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dpack



Joined: 02 Jul 2005
Posts: 43434
Location: yes
PostPosted: Tue Jan 31, 23 2:30 pm    Post subject: Reply with quote
    

some interesting wildlife studies

only seen sexton beetles once, above ground, doing their undertaking thing

it took a bit over an hour to bury a rat, which for two medium size beetles was splendid civil engineering even on fairly soft ground

dpack



Joined: 02 Jul 2005
Posts: 43434
Location: yes
PostPosted: Tue Jan 31, 23 3:02 pm    Post subject: Reply with quote
    

that was new, tis bright and rather blustery

the large gull was working hard to get height and speed

then i spotted grin on it's 6

as they went out of sight it looked like grin was just choosing the right moment for a grab

gulls are quite robust, that one was 3 times the size of grin, grin seemed quite confident it could handle the situation

ps gulls are a "taste" i will never acquire, maybe grin has a different idea of delicious vs to me

dpack



Joined: 02 Jul 2005
Posts: 43434
Location: yes
PostPosted: Thu Feb 02, 23 3:19 am    Post subject: Reply with quote
    

one female owl, not close, she has a big range and she is rather alone

i thought most of them were missing, there were two pairs with adjoining territories here and plenty more around the greater area

Mistress Rose



Joined: 21 Jul 2011
Posts: 14637

PostPosted: Thu Feb 02, 23 8:32 am    Post subject: Reply with quote
    

Any idea what sort of owl Dpack? We get quite a lot of tawny owls in the woods. I expect we will start hearing them soon as they pair up.

dpack



Joined: 02 Jul 2005
Posts: 43434
Location: yes
PostPosted: Thu Feb 02, 23 2:04 pm    Post subject: Reply with quote
    

tawny

ps i have seen little owls here a couple of times, one eating a sammison the other trying to stand on a slack washing line which was rather funny,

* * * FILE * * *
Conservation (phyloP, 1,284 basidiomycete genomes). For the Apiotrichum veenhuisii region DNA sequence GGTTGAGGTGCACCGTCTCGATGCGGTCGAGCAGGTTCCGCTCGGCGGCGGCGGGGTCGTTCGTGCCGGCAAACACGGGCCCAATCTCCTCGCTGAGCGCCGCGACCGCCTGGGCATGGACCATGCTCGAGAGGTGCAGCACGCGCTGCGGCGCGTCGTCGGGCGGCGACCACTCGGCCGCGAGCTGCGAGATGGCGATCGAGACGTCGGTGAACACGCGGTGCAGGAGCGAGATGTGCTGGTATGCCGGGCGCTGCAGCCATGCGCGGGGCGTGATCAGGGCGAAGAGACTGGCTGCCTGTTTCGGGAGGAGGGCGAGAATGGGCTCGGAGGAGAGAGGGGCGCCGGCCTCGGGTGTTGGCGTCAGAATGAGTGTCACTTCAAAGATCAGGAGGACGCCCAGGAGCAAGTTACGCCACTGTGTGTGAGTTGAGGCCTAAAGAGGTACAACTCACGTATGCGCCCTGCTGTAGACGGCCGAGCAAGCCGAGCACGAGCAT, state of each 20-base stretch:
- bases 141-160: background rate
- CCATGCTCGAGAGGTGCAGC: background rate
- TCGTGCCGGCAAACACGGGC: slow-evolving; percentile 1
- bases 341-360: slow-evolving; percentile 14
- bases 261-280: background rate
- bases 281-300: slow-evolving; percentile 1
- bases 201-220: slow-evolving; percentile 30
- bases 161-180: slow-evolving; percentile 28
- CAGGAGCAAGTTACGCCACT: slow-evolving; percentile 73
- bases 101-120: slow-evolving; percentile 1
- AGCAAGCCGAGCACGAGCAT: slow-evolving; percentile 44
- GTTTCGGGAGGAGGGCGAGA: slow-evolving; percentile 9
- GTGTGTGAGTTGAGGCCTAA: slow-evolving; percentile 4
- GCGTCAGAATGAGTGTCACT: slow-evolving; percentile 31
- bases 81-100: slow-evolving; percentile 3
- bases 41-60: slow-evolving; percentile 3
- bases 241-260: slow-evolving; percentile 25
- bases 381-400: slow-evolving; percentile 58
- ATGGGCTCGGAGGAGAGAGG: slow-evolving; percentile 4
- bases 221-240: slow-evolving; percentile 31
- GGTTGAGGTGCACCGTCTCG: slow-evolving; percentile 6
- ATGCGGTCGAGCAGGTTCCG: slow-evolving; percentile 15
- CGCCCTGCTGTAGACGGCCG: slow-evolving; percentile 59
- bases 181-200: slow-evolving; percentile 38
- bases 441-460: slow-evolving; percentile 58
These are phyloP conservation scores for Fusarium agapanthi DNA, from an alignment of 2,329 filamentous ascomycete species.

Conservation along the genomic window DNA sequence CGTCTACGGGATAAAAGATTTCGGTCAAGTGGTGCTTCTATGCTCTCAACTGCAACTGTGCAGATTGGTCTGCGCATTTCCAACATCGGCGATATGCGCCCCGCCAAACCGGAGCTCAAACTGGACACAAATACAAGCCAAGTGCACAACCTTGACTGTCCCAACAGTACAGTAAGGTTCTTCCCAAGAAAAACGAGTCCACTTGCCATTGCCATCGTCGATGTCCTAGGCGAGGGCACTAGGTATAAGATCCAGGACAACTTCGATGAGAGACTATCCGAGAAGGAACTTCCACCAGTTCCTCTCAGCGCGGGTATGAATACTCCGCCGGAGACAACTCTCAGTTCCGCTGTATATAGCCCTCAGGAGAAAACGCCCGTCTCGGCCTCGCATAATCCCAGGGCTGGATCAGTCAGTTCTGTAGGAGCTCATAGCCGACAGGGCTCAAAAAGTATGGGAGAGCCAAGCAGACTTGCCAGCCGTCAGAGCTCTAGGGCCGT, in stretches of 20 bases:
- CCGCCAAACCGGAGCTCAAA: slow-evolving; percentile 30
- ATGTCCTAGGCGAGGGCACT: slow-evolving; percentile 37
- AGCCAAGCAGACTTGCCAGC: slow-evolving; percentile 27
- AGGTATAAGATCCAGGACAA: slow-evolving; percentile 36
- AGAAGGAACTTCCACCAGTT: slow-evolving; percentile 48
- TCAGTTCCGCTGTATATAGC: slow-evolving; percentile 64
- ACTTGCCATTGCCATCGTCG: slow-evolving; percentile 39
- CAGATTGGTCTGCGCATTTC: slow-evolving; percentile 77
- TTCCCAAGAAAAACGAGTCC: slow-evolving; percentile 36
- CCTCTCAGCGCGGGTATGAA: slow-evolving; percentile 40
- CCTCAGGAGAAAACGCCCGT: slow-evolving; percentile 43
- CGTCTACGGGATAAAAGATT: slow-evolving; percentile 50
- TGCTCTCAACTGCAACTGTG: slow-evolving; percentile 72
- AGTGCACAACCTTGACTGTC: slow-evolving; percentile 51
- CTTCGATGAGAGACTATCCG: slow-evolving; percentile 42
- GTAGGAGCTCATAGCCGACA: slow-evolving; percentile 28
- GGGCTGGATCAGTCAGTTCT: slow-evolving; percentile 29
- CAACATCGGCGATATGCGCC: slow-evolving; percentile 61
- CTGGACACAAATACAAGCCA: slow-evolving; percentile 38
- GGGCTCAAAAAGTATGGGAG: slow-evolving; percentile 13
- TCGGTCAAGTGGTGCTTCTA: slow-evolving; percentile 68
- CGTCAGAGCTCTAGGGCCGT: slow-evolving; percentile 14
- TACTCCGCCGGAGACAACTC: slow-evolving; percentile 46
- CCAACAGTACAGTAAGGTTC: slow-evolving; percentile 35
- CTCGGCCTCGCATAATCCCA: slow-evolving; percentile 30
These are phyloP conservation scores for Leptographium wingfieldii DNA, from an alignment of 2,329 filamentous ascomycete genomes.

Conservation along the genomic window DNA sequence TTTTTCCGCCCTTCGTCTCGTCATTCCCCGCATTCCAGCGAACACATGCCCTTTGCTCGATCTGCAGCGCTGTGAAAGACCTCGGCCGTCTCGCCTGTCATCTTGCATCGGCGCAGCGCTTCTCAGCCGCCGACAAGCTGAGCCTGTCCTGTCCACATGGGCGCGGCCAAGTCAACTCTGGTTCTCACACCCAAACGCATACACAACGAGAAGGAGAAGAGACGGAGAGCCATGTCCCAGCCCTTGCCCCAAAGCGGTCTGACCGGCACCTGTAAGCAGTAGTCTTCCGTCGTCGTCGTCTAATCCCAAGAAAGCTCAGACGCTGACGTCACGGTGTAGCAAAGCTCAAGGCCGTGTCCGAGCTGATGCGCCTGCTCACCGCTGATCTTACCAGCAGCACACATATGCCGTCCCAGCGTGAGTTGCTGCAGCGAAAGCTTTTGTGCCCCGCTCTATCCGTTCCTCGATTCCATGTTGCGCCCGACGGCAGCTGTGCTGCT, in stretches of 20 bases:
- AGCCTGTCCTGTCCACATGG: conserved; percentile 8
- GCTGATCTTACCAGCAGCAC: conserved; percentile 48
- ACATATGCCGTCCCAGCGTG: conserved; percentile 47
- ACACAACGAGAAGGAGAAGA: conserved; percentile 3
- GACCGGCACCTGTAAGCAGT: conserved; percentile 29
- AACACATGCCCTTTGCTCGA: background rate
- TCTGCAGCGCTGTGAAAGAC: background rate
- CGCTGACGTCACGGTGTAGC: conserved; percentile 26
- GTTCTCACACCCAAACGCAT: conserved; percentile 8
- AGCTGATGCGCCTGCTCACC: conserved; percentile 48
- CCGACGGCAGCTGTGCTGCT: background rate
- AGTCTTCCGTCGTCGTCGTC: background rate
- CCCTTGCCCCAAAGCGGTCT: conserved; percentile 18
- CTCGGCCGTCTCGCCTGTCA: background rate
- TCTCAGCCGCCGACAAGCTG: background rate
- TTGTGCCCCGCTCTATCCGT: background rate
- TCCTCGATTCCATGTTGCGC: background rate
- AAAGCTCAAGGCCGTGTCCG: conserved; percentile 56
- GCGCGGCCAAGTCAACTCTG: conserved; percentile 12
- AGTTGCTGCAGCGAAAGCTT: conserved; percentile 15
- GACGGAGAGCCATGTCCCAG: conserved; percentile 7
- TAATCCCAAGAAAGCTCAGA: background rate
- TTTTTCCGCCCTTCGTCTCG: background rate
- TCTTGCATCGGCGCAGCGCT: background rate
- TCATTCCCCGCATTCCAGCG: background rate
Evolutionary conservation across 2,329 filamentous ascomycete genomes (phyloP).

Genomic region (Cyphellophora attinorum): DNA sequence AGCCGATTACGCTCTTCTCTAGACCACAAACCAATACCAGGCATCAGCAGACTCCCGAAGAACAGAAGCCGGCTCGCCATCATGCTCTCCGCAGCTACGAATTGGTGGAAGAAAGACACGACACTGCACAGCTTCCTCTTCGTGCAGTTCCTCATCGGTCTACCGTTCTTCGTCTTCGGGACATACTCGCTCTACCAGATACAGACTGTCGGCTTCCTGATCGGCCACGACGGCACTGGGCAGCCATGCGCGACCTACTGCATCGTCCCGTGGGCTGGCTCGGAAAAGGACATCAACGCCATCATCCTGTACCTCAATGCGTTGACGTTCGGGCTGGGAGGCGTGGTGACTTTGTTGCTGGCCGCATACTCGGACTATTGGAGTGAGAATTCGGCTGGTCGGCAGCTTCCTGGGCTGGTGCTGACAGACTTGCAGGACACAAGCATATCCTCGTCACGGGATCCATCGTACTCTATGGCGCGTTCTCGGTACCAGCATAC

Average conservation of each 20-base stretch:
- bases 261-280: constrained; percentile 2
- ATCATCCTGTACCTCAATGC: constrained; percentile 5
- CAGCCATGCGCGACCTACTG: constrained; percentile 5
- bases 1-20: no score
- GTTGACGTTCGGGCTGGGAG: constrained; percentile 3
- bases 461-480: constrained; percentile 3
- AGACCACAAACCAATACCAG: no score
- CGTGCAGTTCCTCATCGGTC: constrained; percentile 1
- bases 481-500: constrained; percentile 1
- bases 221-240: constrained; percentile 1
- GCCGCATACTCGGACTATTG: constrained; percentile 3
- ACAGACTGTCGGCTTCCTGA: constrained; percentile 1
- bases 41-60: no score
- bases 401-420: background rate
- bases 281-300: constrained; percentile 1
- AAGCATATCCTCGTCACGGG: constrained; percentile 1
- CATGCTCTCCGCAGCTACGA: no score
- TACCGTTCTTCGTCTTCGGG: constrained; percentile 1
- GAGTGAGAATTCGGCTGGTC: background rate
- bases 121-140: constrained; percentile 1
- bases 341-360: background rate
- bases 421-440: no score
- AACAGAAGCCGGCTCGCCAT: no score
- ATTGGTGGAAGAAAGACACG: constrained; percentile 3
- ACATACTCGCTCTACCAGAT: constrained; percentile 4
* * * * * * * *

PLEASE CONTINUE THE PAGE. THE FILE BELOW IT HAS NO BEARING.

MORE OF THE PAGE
they seem to hang out on the ings
the tawny ones were quite common in urban/suburban york

dpack



Joined: 02 Jul 2005
Posts: 43434
Location: yes
PostPosted: Fri Feb 03, 23 7:10 am    Post subject: Reply with quote
    

it seems that butterfly counts have a similar trend to bird counts journo report

oh well, bryophytes and tardigrades will probably be ok somewhere, they have practised this sort of thing a few times

in good news there is a resident male blackbird, which probably means a female has set up home
im not sure of the location, it may be the brack's old homestead, probably the ones i spotted a little while back

the local(one km radius from here)rough blackbird census gives maybe 10% numbers compared to before the heat event, some of them are colonists rather than survivors

Mistress Rose



Joined: 21 Jul 2011
Posts: 14637

PostPosted: Fri Feb 03, 23 8:54 am    Post subject: Reply with quote
    

We saw white admirals and possibly wood whites last year, but I wouldn't know a grayling if I saw one, so not sure about them. We have silver washed fritillaries but not pearl bordered. One problem with woodland butterflies is lack of management. Because we manage our wood including coppice there are open areas with flowers so the butterflies have somewhere to feed. Deep dark woods are not much use for them. I don't think we saw so many fritillaries last year, but they vary year by year.